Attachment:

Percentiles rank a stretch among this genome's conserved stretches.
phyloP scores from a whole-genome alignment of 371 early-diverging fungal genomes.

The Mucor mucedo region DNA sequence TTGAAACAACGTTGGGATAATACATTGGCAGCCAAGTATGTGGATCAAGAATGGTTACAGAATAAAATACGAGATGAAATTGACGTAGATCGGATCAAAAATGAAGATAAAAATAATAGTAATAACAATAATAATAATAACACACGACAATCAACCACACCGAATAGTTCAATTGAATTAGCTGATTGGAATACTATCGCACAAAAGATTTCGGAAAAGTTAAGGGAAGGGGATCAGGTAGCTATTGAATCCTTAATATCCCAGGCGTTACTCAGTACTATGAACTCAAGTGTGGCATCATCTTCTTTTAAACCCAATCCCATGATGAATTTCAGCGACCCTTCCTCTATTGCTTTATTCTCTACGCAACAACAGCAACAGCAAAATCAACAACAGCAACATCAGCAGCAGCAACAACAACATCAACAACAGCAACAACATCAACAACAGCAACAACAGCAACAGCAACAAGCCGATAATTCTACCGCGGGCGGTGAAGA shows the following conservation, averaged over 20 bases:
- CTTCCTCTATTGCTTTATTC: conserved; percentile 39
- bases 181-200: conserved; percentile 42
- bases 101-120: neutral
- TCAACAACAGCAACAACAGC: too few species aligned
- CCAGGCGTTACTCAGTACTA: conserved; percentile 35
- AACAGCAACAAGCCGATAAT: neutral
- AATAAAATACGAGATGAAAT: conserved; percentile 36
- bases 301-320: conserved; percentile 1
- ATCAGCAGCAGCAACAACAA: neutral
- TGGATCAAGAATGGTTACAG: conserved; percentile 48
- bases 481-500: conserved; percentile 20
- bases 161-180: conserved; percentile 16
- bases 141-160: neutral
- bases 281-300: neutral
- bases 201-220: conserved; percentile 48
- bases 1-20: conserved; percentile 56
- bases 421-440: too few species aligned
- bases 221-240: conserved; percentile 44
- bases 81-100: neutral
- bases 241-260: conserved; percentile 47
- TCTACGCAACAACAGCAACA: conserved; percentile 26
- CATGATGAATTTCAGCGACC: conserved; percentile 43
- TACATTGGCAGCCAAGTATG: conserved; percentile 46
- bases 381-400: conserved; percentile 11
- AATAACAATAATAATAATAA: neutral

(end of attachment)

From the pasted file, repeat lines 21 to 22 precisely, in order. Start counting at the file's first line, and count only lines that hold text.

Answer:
- bases 221-240: conserved; percentile 44
- bases 81-100: neutral